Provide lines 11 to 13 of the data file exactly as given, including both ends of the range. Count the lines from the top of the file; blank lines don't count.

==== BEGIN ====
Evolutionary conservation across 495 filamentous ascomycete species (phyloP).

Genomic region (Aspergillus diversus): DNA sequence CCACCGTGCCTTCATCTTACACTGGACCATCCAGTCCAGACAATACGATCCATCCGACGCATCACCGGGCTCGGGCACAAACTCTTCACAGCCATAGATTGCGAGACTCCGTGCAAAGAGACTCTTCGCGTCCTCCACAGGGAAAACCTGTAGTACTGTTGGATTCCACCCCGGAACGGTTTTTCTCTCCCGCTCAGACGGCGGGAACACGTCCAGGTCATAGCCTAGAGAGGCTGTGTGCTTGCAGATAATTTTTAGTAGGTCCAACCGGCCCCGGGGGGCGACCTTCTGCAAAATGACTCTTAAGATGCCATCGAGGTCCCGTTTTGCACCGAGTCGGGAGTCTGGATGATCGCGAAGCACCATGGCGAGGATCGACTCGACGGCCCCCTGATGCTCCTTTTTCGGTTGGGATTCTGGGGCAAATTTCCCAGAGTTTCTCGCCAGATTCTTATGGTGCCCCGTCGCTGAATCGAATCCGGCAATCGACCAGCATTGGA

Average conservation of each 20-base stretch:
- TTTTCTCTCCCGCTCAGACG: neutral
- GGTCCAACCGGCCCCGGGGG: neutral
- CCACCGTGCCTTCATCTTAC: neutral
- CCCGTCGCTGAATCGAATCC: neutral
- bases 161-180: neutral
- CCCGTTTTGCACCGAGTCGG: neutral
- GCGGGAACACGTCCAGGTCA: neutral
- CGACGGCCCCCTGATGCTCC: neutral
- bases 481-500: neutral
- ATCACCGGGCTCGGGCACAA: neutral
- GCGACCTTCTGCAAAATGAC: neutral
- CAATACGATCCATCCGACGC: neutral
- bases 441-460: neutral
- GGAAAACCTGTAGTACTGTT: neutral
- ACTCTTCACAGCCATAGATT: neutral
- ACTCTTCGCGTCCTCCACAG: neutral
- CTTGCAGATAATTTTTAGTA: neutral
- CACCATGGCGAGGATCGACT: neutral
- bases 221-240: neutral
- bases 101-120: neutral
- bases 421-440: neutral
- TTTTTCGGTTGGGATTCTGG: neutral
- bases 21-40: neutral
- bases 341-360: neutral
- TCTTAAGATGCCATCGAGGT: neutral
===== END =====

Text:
- CGACGGCCCCCTGATGCTCC: neutral
- bases 481-500: neutral
- ATCACCGGGCTCGGGCACAA: neutral